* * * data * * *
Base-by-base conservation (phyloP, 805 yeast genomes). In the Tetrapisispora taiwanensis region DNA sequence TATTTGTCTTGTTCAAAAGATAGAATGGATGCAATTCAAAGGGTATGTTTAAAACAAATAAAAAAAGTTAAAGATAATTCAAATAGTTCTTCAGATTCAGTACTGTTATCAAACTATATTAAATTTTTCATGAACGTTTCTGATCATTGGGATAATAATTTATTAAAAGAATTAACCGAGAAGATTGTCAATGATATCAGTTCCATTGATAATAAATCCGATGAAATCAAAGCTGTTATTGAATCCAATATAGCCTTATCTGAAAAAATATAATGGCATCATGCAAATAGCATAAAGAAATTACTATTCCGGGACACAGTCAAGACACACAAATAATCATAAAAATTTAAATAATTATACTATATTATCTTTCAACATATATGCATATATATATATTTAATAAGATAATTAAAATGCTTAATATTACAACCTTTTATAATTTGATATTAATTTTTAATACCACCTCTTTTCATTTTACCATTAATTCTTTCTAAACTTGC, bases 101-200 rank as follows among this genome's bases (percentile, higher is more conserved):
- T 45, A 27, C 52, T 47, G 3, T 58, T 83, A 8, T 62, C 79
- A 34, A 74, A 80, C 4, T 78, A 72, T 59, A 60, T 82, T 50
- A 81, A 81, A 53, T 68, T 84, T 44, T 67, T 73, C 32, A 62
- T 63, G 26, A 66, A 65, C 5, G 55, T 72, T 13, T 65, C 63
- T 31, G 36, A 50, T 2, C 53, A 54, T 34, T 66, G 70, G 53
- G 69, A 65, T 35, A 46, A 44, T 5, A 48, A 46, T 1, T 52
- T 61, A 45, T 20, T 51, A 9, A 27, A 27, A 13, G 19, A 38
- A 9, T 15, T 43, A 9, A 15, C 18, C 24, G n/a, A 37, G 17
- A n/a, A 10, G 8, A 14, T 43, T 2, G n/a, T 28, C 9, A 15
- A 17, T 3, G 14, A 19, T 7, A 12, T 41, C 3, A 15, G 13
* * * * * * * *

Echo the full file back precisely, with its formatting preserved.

Base-by-base conservation (phyloP, 805 yeast genomes). In the Tetrapisispora taiwanensis region DNA sequence TATTTGTCTTGTTCAAAAGATAGAATGGATGCAATTCAAAGGGTATGTTTAAAACAAATAAAAAAAGTTAAAGATAATTCAAATAGTTCTTCAGATTCAGTACTGTTATCAAACTATATTAAATTTTTCATGAACGTTTCTGATCATTGGGATAATAATTTATTAAAAGAATTAACCGAGAAGATTGTCAATGATATCAGTTCCATTGATAATAAATCCGATGAAATCAAAGCTGTTATTGAATCCAATATAGCCTTATCTGAAAAAATATAATGGCATCATGCAAATAGCATAAAGAAATTACTATTCCGGGACACAGTCAAGACACACAAATAATCATAAAAATTTAAATAATTATACTATATTATCTTTCAACATATATGCATATATATATATTTAATAAGATAATTAAAATGCTTAATATTACAACCTTTTATAATTTGATATTAATTTTTAATACCACCTCTTTTCATTTTACCATTAATTCTTTCTAAACTTGC, bases 101-200 rank as follows among this genome's bases (percentile, higher is more conserved):
- T 45, A 27, C 52, T 47, G 3, T 58, T 83, A 8, T 62, C 79
- A 34, A 74, A 80, C 4, T 78, A 72, T 59, A 60, T 82, T 50
- A 81, A 81, A 53, T 68, T 84, T 44, T 67, T 73, C 32, A 62
- T 63, G 26, A 66, A 65, C 5, G 55, T 72, T 13, T 65, C 63
- T 31, G 36, A 50, T 2, C 53, A 54, T 34, T 66, G 70, G 53
- G 69, A 65, T 35, A 46, A 44, T 5, A 48, A 46, T 1, T 52
- T 61, A 45, T 20, T 51, A 9, A 27, A 27, A 13, G 19, A 38
- A 9, T 15, T 43, A 9, A 15, C 18, C 24, G n/a, A 37, G 17
- A n/a, A 10, G 8, A 14, T 43, T 2, G n/a, T 28, C 9, A 15
- A 17, T 3, G 14, A 19, T 7, A 12, T 41, C 3, A 15, G 13